A trade dispute over Canadian lumber that began when Ronald Reagan was president has become a political problem for President Biden, with home builders and members of Congress urging the administration to try to strike a deal that could help bring down the cost of critical building materials.
Lumber prices remain far above prepandemic levels, even after falling sharply in recent weeks, an increase driven in part by strong housing demand and an abundance of home improvement projects during the pandemic. The higher-than-normal prices are among a wide range of supply chain complications that have cropped up as the economy picks up steam.
But unlike other commodities that have been in short supply, lumber is also the subject of a long-running trade dispute between the United States and Canada, adding a layer of diplomatic intrigue to the scramble for in-demand building materials.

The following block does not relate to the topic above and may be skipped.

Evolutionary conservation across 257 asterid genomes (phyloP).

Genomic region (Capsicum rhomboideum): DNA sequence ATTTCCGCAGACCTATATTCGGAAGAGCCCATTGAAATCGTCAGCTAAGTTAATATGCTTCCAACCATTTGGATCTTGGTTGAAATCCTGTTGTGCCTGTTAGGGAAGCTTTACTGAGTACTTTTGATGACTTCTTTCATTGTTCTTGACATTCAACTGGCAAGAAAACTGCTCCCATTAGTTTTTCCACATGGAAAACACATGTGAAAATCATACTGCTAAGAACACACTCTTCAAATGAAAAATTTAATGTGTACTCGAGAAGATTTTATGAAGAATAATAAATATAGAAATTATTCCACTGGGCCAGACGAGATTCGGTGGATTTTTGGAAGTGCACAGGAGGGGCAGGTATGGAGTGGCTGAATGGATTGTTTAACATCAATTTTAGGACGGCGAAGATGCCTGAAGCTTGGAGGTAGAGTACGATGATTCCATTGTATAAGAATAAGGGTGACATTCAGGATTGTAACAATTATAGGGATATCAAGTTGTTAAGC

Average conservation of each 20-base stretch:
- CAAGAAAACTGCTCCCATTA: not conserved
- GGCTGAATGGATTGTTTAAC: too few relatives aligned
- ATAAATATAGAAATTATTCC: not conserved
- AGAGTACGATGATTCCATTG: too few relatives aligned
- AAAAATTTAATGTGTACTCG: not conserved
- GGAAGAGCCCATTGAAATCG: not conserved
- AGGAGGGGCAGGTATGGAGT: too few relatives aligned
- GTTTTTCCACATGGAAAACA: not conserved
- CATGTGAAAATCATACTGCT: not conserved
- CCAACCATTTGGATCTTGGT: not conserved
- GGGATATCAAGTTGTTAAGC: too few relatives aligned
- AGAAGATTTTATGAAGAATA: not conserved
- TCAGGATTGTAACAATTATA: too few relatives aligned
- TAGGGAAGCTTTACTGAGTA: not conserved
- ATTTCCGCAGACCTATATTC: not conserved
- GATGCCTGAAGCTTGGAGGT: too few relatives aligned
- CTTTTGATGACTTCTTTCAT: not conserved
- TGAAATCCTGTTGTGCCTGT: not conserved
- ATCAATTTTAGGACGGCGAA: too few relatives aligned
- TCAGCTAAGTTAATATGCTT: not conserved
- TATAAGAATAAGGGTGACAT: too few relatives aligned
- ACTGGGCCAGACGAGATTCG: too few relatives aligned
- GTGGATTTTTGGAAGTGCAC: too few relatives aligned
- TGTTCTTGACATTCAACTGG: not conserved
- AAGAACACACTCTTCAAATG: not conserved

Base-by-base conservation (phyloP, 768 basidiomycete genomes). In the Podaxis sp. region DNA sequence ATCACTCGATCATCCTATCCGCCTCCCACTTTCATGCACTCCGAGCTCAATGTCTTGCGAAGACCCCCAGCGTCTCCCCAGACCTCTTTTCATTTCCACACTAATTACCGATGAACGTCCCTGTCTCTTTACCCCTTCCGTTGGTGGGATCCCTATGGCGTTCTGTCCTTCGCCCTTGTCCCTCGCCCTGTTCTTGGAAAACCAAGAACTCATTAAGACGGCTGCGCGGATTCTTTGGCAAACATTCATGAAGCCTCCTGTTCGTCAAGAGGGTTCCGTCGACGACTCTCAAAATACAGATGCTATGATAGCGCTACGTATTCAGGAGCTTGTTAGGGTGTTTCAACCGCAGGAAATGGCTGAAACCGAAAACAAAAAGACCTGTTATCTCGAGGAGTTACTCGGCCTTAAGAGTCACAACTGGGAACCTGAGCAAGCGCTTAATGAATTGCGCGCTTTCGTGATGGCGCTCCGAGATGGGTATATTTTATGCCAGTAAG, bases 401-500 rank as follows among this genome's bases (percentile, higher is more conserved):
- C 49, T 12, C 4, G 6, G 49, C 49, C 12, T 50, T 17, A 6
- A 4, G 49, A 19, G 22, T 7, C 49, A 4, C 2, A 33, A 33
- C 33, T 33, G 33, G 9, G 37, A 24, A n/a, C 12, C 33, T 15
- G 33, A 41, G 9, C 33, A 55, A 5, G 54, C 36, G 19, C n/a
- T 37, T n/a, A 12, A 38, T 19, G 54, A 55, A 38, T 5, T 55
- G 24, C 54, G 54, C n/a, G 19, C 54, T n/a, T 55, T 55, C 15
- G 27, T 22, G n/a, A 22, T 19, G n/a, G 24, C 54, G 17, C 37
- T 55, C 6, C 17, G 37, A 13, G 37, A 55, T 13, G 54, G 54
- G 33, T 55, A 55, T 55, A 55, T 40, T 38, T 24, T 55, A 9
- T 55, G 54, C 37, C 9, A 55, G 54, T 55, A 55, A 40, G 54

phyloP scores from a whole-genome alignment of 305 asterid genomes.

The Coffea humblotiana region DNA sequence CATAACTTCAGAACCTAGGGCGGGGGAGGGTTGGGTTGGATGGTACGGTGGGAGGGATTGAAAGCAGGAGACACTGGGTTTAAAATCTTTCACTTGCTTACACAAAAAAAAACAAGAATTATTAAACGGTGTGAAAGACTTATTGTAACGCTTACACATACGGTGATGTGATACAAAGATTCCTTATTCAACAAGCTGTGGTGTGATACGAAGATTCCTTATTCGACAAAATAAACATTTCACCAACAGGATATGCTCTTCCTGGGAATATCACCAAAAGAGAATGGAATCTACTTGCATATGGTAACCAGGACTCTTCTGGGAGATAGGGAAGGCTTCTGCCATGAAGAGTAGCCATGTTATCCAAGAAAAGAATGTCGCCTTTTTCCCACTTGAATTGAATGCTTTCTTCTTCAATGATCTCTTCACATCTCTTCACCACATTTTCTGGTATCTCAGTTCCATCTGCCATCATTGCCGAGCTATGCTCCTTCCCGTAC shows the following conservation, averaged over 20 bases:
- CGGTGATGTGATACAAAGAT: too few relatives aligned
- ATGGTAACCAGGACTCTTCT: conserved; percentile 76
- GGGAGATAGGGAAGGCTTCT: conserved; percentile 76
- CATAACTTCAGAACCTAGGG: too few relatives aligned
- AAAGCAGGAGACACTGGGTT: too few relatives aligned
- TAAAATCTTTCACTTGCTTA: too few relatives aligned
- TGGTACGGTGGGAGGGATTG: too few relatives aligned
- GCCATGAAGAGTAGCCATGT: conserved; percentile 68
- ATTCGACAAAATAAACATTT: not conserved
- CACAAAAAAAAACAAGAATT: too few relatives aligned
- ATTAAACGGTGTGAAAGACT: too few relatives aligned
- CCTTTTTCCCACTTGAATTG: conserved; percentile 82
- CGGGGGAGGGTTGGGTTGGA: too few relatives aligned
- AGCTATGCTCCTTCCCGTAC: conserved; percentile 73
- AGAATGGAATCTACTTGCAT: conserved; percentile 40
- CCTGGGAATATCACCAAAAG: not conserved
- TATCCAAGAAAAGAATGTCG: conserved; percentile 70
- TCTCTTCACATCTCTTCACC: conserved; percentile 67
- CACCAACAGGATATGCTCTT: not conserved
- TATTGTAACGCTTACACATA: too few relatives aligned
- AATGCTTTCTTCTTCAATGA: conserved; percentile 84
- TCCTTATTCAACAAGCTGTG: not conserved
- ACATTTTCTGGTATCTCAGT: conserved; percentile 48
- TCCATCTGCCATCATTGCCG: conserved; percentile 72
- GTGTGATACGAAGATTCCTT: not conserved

The two countries are locked in a thorny disagreement over softwood lumber, which is widely used to build single-family homes.
In the latest chapter of the dispute, the Trump administration in 2017 imposed duties on Canadian softwood lumber imports in response to what it deemed unfair trade practices. Now, with lumber prices driving up the cost of new home construction, the Biden administration is facing pressure to seek a resolution to the long-running spat.
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